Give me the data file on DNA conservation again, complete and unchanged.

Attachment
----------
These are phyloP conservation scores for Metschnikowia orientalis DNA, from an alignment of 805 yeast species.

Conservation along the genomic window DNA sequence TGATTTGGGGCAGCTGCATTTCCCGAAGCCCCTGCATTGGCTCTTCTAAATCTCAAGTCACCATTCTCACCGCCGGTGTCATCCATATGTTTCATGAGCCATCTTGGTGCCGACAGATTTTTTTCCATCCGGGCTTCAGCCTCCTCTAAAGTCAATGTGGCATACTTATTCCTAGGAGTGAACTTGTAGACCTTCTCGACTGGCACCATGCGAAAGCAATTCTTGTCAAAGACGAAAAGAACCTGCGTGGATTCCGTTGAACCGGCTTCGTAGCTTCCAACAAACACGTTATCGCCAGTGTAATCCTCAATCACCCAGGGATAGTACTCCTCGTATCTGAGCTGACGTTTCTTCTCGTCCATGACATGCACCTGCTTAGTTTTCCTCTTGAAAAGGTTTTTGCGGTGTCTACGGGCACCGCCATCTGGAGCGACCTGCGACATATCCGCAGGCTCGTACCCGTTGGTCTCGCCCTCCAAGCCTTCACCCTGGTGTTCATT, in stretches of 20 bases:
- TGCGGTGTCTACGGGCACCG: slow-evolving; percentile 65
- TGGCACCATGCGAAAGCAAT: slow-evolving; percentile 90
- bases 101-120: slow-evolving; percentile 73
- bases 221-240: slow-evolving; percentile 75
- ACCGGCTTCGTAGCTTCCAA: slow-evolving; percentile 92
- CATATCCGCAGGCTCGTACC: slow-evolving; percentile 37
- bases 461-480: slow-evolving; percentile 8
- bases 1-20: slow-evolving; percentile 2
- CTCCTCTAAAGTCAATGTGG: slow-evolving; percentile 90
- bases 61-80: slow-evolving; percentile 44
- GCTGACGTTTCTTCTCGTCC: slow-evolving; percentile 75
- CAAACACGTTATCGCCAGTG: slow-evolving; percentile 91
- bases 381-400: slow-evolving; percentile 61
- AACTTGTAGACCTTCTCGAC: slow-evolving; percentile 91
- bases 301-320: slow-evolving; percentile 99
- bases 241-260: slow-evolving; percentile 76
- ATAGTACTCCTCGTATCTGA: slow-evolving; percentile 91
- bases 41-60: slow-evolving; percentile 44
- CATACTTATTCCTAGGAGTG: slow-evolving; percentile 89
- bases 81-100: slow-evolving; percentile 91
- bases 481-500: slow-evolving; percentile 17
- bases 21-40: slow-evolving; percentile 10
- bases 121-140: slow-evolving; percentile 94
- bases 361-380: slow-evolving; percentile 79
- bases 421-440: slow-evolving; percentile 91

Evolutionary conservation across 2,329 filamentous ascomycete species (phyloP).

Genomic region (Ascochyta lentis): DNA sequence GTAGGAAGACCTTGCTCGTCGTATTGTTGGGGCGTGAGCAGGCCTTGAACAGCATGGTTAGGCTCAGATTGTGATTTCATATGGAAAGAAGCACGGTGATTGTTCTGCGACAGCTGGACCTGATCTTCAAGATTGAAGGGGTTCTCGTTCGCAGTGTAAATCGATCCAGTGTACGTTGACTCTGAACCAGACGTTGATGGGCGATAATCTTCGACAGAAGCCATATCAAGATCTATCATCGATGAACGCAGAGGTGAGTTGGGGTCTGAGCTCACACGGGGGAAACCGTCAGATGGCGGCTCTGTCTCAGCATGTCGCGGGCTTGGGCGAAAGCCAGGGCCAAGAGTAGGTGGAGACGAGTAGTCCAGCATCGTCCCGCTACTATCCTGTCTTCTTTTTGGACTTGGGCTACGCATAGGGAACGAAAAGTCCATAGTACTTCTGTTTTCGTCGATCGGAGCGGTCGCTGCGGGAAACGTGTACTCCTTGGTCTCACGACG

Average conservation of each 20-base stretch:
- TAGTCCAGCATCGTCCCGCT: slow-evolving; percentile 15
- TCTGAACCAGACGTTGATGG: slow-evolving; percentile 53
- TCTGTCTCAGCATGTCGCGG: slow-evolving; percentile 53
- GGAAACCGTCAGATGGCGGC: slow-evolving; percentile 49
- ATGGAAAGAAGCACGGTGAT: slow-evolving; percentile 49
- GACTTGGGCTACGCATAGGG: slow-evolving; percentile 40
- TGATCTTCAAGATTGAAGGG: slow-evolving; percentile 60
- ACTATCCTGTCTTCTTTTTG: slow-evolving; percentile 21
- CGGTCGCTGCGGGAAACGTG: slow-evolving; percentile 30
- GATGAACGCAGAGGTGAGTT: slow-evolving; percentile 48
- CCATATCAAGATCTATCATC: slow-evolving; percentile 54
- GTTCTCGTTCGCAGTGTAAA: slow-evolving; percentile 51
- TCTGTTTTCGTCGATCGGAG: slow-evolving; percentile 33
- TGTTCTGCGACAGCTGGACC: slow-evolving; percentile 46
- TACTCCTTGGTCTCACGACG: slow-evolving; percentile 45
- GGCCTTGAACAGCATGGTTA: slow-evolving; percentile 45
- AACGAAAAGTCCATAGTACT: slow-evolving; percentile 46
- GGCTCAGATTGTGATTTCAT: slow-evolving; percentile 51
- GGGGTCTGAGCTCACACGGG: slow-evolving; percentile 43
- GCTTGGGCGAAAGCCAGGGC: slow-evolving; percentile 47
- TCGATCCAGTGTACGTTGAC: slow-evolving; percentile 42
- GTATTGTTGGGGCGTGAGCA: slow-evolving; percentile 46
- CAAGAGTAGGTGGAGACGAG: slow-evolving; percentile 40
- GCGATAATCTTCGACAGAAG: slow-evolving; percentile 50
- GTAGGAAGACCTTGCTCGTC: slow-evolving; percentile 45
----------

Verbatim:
These are phyloP conservation scores for Metschnikowia orientalis DNA, from an alignment of 805 yeast species.

Conservation along the genomic window DNA sequence TGATTTGGGGCAGCTGCATTTCCCGAAGCCCCTGCATTGGCTCTTCTAAATCTCAAGTCACCATTCTCACCGCCGGTGTCATCCATATGTTTCATGAGCCATCTTGGTGCCGACAGATTTTTTTCCATCCGGGCTTCAGCCTCCTCTAAAGTCAATGTGGCATACTTATTCCTAGGAGTGAACTTGTAGACCTTCTCGACTGGCACCATGCGAAAGCAATTCTTGTCAAAGACGAAAAGAACCTGCGTGGATTCCGTTGAACCGGCTTCGTAGCTTCCAACAAACACGTTATCGCCAGTGTAATCCTCAATCACCCAGGGATAGTACTCCTCGTATCTGAGCTGACGTTTCTTCTCGTCCATGACATGCACCTGCTTAGTTTTCCTCTTGAAAAGGTTTTTGCGGTGTCTACGGGCACCGCCATCTGGAGCGACCTGCGACATATCCGCAGGCTCGTACCCGTTGGTCTCGCCCTCCAAGCCTTCACCCTGGTGTTCATT, in stretches of 20 bases:
- TGCGGTGTCTACGGGCACCG: slow-evolving; percentile 65
- TGGCACCATGCGAAAGCAAT: slow-evolving; percentile 90
- bases 101-120: slow-evolving; percentile 73
- bases 221-240: slow-evolving; percentile 75
- ACCGGCTTCGTAGCTTCCAA: slow-evolving; percentile 92
- CATATCCGCAGGCTCGTACC: slow-evolving; percentile 37
- bases 461-480: slow-evolving; percentile 8
- bases 1-20: slow-evolving; percentile 2
- CTCCTCTAAAGTCAATGTGG: slow-evolving; percentile 90
- bases 61-80: slow-evolving; percentile 44
- GCTGACGTTTCTTCTCGTCC: slow-evolving; percentile 75
- CAAACACGTTATCGCCAGTG: slow-evolving; percentile 91
- bases 381-400: slow-evolving; percentile 61
- AACTTGTAGACCTTCTCGAC: slow-evolving; percentile 91
- bases 301-320: slow-evolving; percentile 99
- bases 241-260: slow-evolving; percentile 76
- ATAGTACTCCTCGTATCTGA: slow-evolving; percentile 91
- bases 41-60: slow-evolving; percentile 44
- CATACTTATTCCTAGGAGTG: slow-evolving; percentile 89
- bases 81-100: slow-evolving; percentile 91
- bases 481-500: slow-evolving; percentile 17
- bases 21-40: slow-evolving; percentile 10
- bases 121-140: slow-evolving; percentile 94
- bases 361-380: slow-evolving; percentile 79
- bases 421-440: slow-evolving; percentile 91

Evolutionary conservation across 2,329 filamentous ascomycete species (phyloP).

Genomic region (Ascochyta lentis): DNA sequence GTAGGAAGACCTTGCTCGTCGTATTGTTGGGGCGTGAGCAGGCCTTGAACAGCATGGTTAGGCTCAGATTGTGATTTCATATGGAAAGAAGCACGGTGATTGTTCTGCGACAGCTGGACCTGATCTTCAAGATTGAAGGGGTTCTCGTTCGCAGTGTAAATCGATCCAGTGTACGTTGACTCTGAACCAGACGTTGATGGGCGATAATCTTCGACAGAAGCCATATCAAGATCTATCATCGATGAACGCAGAGGTGAGTTGGGGTCTGAGCTCACACGGGGGAAACCGTCAGATGGCGGCTCTGTCTCAGCATGTCGCGGGCTTGGGCGAAAGCCAGGGCCAAGAGTAGGTGGAGACGAGTAGTCCAGCATCGTCCCGCTACTATCCTGTCTTCTTTTTGGACTTGGGCTACGCATAGGGAACGAAAAGTCCATAGTACTTCTGTTTTCGTCGATCGGAGCGGTCGCTGCGGGAAACGTGTACTCCTTGGTCTCACGACG

Average conservation of each 20-base stretch:
- TAGTCCAGCATCGTCCCGCT: slow-evolving; percentile 15
- TCTGAACCAGACGTTGATGG: slow-evolving; percentile 53
- TCTGTCTCAGCATGTCGCGG: slow-evolving; percentile 53
- GGAAACCGTCAGATGGCGGC: slow-evolving; percentile 49
- ATGGAAAGAAGCACGGTGAT: slow-evolving; percentile 49
- GACTTGGGCTACGCATAGGG: slow-evolving; percentile 40
- TGATCTTCAAGATTGAAGGG: slow-evolving; percentile 60
- ACTATCCTGTCTTCTTTTTG: slow-evolving; percentile 21
- CGGTCGCTGCGGGAAACGTG: slow-evolving; percentile 30
- GATGAACGCAGAGGTGAGTT: slow-evolving; percentile 48
- CCATATCAAGATCTATCATC: slow-evolving; percentile 54
- GTTCTCGTTCGCAGTGTAAA: slow-evolving; percentile 51
- TCTGTTTTCGTCGATCGGAG: slow-evolving; percentile 33
- TGTTCTGCGACAGCTGGACC: slow-evolving; percentile 46
- TACTCCTTGGTCTCACGACG: slow-evolving; percentile 45
- GGCCTTGAACAGCATGGTTA: slow-evolving; percentile 45
- AACGAAAAGTCCATAGTACT: slow-evolving; percentile 46
- GGCTCAGATTGTGATTTCAT: slow-evolving; percentile 51
- GGGGTCTGAGCTCACACGGG: slow-evolving; percentile 43
- GCTTGGGCGAAAGCCAGGGC: slow-evolving; percentile 47
- TCGATCCAGTGTACGTTGAC: slow-evolving; percentile 42
- GTATTGTTGGGGCGTGAGCA: slow-evolving; percentile 46
- CAAGAGTAGGTGGAGACGAG: slow-evolving; percentile 40
- GCGATAATCTTCGACAGAAG: slow-evolving; percentile 50
- GTAGGAAGACCTTGCTCGTC: slow-evolving; percentile 45